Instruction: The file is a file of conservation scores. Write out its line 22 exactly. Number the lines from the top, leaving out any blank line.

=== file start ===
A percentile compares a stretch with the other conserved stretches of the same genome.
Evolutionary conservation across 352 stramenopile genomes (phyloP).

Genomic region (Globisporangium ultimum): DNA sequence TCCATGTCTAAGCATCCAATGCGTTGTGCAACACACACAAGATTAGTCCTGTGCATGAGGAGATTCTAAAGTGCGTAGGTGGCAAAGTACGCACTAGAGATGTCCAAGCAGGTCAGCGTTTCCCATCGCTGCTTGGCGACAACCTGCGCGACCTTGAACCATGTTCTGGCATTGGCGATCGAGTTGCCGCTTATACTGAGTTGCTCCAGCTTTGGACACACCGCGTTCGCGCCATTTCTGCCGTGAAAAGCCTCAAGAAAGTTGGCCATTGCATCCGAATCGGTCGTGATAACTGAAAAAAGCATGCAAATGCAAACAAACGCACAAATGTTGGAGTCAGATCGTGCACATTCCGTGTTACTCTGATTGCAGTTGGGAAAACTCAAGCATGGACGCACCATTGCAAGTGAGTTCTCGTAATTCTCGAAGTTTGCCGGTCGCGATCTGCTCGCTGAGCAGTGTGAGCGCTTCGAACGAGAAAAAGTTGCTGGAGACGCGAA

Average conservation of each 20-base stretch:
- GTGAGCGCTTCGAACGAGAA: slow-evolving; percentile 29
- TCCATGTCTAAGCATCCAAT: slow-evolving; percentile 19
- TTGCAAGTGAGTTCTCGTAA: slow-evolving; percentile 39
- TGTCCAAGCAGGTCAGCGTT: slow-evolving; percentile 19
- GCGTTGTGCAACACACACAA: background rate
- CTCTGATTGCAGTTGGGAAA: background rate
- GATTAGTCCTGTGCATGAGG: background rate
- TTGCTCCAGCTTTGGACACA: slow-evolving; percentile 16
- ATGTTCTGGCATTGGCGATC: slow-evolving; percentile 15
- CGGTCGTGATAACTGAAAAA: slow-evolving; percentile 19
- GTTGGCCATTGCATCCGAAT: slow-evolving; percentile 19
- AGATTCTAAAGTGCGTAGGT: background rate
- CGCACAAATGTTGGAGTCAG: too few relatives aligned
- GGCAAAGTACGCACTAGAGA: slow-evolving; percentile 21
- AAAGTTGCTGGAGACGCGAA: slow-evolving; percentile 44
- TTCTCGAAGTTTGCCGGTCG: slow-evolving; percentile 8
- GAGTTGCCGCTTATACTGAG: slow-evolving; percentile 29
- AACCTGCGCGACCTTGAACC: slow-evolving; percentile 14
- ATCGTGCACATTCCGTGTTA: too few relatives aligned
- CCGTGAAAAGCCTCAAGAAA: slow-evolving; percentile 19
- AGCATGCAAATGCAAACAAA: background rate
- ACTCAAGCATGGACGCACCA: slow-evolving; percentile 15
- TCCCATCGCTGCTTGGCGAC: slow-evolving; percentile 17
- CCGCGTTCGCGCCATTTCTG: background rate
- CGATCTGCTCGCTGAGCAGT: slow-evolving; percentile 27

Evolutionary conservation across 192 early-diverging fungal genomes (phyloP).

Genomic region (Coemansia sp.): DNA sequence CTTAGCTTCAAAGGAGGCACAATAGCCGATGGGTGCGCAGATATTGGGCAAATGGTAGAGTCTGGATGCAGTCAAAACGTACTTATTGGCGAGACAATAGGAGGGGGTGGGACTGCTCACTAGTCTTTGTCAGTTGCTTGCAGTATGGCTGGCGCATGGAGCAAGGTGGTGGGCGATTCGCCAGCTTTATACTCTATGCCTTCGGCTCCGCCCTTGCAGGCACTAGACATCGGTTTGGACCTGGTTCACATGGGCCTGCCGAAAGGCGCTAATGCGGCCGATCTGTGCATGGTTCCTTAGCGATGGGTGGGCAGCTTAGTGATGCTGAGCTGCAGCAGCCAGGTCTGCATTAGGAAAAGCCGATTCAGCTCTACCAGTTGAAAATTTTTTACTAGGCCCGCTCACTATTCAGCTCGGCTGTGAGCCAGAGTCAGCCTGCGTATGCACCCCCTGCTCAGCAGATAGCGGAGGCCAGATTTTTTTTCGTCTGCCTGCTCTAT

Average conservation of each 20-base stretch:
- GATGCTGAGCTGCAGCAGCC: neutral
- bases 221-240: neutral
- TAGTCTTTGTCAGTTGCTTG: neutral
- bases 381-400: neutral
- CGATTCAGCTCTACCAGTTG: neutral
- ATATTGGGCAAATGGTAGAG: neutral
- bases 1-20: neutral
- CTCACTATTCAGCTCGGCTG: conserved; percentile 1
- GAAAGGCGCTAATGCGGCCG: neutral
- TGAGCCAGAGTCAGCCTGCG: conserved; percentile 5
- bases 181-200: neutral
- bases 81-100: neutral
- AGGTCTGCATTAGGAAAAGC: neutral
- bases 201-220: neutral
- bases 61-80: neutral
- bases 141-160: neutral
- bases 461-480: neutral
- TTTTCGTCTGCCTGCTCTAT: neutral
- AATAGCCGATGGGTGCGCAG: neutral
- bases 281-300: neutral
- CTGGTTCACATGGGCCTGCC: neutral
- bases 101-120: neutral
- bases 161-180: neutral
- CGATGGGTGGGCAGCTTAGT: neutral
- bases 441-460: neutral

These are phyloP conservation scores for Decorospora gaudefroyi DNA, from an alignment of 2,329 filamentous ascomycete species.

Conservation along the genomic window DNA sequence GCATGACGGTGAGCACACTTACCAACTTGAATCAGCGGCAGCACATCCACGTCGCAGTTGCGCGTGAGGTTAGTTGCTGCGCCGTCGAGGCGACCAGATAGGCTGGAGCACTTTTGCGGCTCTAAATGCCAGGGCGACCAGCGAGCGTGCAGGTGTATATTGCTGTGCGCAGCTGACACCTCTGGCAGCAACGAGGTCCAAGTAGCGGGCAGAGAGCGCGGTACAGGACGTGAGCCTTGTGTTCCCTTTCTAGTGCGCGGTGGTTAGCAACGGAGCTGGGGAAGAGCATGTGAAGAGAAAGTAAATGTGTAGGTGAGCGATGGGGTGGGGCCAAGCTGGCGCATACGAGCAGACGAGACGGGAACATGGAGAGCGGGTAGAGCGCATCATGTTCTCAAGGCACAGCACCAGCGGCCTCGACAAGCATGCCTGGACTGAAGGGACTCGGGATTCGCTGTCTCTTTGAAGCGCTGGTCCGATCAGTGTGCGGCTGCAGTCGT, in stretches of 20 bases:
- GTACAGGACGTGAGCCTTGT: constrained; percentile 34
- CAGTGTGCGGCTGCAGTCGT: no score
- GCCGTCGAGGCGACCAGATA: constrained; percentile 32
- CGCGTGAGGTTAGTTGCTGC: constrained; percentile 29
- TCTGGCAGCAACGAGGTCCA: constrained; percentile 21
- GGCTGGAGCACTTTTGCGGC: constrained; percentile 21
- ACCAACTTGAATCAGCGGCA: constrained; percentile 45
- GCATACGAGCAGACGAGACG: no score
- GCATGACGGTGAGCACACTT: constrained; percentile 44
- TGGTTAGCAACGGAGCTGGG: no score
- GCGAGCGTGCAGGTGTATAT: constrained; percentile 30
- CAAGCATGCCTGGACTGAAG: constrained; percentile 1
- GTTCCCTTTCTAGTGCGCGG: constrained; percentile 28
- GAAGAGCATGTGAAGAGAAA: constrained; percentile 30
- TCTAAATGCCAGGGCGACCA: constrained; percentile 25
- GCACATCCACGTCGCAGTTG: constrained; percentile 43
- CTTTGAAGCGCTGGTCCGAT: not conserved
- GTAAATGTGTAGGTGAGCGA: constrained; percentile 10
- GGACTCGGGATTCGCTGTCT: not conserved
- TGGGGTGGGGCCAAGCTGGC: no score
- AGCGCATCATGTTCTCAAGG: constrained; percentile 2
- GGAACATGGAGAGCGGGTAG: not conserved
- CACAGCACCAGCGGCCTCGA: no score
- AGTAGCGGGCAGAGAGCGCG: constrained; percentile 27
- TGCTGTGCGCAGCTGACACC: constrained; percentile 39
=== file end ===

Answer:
- AACCTGCGCGACCTTGAACC: slow-evolving; percentile 14